For the week of March 8, 2010 – Vol. 8, Issue 10
|>> Austin Mortgage Market Update
INFO THAT HITS US WHERE WE LIVE Last week’s one housing report gave us the National Association of Realtors Pending Home Sales index, down 7.6% for January. But year over year, the NAR index is up 12.3%. Also, it’s now at 90.4 and a score of 100 equals the average level of contract activity for 2001, the base year, when activity was at a record high. So pending sales are still in pretty good territory.
Meanwhile, a quarterly report from a builders group and a major bank revealed that home prices are at near record levels of affordability. In the last three months of 2009, a family making the median income of $64,000 a year could afford to buy 70.8% of all homes sold during that time! According to this report, a home is affordable if a family making the metro area’s median income would have to spend no more than 28% of their take-home pay for housing. Of course, there are variations in affordability around the US, but this is a great overall trend.
Buyers, however, shouldn’t expect great affordability to last forever. According to a Freddie Mac index, in the last quarter of 2009 four out of nine regions showed home price gains! And the NAR’s monthly market forecast, out last Thursday, projected the median price of existing homes UP 2.8% for 2010 with the new home median price UP 2.0%. In addition, no one knows what will happen to mortgage rates once the Fed stops buying mortgage bonds at the end of this month. Smart buyers shouldn’t drag their feet, especially those wanting the tax credit, which requires a signed contract by April 30.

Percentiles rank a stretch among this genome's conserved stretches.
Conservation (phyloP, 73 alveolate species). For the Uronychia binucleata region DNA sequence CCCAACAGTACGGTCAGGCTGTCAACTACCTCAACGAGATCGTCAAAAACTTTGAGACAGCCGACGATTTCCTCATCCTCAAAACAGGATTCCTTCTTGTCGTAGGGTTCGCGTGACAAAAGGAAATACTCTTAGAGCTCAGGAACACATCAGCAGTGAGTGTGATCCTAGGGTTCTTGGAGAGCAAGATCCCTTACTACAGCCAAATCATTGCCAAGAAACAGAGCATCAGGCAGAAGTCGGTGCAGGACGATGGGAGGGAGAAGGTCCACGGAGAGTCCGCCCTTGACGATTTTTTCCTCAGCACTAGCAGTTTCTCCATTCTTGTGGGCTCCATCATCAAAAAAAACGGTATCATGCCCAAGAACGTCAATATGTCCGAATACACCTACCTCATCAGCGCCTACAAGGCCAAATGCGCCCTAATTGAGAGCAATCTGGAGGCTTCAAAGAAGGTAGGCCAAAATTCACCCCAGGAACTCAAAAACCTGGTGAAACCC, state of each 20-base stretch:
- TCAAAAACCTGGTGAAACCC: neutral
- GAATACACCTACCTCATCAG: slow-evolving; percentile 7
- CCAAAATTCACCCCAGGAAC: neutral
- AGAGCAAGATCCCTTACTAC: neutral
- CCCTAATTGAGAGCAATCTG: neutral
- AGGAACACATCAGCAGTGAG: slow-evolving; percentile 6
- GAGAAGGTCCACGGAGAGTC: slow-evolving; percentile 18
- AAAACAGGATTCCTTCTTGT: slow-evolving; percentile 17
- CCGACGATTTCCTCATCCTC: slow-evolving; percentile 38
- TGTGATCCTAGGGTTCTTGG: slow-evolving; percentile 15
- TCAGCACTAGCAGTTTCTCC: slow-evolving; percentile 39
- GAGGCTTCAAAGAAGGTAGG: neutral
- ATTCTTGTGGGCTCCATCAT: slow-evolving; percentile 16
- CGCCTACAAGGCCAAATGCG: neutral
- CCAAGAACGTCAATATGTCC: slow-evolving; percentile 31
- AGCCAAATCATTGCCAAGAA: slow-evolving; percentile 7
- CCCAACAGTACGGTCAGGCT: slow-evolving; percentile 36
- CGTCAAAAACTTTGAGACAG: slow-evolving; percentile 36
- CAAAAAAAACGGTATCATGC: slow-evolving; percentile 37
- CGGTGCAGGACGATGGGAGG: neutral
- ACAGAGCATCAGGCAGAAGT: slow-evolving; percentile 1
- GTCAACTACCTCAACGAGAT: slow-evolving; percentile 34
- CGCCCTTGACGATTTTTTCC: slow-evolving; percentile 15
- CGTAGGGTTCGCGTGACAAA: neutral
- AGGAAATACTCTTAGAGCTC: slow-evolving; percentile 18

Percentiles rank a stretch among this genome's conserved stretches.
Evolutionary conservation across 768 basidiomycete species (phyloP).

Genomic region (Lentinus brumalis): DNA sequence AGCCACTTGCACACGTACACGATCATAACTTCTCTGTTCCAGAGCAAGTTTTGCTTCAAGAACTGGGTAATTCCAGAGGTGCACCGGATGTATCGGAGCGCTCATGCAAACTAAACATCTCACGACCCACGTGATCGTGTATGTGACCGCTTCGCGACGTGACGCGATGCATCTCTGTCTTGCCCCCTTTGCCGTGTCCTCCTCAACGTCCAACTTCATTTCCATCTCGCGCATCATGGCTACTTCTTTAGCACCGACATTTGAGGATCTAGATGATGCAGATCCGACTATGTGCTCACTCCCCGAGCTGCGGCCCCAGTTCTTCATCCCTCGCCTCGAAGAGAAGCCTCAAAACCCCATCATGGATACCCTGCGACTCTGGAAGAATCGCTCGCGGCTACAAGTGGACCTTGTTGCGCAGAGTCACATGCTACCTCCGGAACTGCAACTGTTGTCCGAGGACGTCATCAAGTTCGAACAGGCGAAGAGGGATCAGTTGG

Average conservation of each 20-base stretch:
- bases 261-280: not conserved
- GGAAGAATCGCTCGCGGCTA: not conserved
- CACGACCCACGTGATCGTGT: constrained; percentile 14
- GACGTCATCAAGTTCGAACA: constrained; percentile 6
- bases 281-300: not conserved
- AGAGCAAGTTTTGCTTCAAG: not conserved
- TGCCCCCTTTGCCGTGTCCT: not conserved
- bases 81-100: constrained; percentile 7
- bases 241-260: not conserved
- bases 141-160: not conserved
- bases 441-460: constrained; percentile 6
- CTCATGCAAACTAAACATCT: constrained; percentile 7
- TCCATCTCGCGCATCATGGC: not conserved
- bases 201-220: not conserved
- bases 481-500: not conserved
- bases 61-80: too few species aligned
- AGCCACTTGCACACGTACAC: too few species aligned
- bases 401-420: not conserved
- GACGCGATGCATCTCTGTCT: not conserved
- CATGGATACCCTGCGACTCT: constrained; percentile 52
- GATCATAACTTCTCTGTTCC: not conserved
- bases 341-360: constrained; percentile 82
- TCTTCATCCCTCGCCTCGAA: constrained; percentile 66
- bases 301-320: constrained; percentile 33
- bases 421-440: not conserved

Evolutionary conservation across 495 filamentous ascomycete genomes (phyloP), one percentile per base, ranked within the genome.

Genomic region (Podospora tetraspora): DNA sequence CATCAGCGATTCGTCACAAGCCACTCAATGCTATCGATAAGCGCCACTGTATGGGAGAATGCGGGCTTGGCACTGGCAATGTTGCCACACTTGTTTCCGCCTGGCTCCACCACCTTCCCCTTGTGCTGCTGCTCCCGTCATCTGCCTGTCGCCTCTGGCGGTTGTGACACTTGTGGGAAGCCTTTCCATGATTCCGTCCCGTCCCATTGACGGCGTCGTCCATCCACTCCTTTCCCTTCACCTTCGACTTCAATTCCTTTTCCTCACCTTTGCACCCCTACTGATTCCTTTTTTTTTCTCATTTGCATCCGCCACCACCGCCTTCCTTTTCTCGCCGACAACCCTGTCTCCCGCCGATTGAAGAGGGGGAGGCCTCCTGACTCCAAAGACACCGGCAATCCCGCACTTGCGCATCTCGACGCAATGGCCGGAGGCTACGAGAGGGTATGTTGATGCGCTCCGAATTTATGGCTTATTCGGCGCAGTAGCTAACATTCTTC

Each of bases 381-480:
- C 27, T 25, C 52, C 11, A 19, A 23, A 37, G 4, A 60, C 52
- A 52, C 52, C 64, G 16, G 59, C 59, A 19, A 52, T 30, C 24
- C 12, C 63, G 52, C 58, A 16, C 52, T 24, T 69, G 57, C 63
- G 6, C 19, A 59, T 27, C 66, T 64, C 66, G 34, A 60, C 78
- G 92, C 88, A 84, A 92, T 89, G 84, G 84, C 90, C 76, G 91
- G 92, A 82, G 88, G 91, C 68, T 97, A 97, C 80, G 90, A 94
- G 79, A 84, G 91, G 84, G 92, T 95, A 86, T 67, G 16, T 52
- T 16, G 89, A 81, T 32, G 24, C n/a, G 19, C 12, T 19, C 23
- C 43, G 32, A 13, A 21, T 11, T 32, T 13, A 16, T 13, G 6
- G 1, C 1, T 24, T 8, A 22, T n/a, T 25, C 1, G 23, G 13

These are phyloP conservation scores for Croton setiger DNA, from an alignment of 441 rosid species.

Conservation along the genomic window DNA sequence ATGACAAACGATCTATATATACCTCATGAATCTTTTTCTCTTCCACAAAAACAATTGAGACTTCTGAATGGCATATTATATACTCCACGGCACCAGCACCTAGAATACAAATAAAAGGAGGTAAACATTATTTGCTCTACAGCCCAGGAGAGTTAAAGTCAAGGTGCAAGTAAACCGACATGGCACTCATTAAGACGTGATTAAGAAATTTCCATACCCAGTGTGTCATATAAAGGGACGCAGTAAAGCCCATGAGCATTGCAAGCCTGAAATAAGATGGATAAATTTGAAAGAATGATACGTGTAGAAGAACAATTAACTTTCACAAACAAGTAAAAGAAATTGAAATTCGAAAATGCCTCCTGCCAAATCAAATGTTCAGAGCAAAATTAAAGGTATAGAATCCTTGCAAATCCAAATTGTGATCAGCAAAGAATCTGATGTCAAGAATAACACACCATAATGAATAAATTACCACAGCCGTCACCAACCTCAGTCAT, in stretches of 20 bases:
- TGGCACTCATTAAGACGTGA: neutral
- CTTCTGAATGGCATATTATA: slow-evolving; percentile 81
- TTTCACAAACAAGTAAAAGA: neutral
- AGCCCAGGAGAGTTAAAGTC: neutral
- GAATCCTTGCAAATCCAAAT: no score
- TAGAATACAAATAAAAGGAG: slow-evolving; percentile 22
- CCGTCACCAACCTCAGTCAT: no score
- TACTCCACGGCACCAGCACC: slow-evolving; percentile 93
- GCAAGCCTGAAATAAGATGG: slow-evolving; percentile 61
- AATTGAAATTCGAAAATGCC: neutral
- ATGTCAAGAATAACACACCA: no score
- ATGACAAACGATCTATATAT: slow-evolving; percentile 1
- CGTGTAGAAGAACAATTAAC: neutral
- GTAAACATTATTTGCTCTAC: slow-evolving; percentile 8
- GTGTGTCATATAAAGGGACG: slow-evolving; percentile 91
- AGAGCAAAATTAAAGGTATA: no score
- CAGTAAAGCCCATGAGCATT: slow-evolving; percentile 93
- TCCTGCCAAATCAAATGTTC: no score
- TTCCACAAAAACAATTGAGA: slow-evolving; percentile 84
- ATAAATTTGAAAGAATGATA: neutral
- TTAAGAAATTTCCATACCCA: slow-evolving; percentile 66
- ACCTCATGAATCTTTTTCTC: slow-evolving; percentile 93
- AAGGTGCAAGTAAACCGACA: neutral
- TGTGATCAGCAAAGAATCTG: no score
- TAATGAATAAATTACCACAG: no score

>> Review of Last Week
IN LIKE A LION… March came in and the markets roared, as the Dow clawed its way up to a 2.3% gain for the week that brought it to its highest level for the year. Investors were basically pleased with a slew of encouraging economic data that came in ahead of expectations, while credit market conditions continue to improve.
That’s not to say there weren’t a few disappointments, starting with the dip in pending home sales covered above. ISM Manufacturing for February also came in below estimates, at 56.5, but, hey, that’s still comfortably above the 50 level that signals expansion. On the other hand, ISM Services bested expectations, reporting a 53.0, its best reading since 2007.
Friday we had an employment report some experts feel shows an economy that’s poised to start adding jobs. Nonfarm payrolls were still down by 36,000 in February, but this was way better than expected. Even better than that, the unemployment rate held at 9.7%, avoiding an expected increase. And some observers feel the underlying data is pointing to job creation. We’ll see.
For the week, the Dow headed UP 2.3% to 10566.20; the S&P 500 hiked UP 3.1%%, to 1138.69; while the Nasdaq soared UP 3.9%, to 2326.35.
Bond prices came under a lot of pressure from the better than anticipated jobs report, a ton of supply coming next week and soaring stocks distracting investors from seeking a safe haven in bonds. But the FNMA 30-year 4.5% bond we watch held on, to end the week UP 10 basis points, closing at $101.19. Mortgage rates dipped a bit nationally, according to Freddie Mac’s weekly survey, and remain at very low levels.
>> This Week’s Forecast
HELLO AGAIN, CONSUMERS… It’s a fairly quiet week for economic news with the sole exception being the February Retail Sales reports on Friday. It’s been a business-led recovery so far, but the consumer is still a big part of the economy, so every month we all take a good hard look at Retail Sales. Friday we’ll also have Michigan consumer sentiment. And weekly unemployment numbers will continue to be an important focus.
>> The Week’s Economic Indicator Calendar
Weaker than expected economic data tends to send bond prices up and interest rates down, while positive data points to lower bond prices and rising loan rates.
Economic Calendar for the Week of March 8 – March 12
>> Federal Reserve Watch
Forecasting Federal Reserve policy changes in coming months The economy appears to be recovering, inflation remains in check and the Fed has said it expects to keep the rate down for an extended period of time. Economists do not expect a rate hike in the first half of the year. Note: In the lower chart, a 1% probability of change is a 99% certainty the rate will stay the same.
Current Fed Funds Rate: 0%–0.25%
Probability of change from current policy: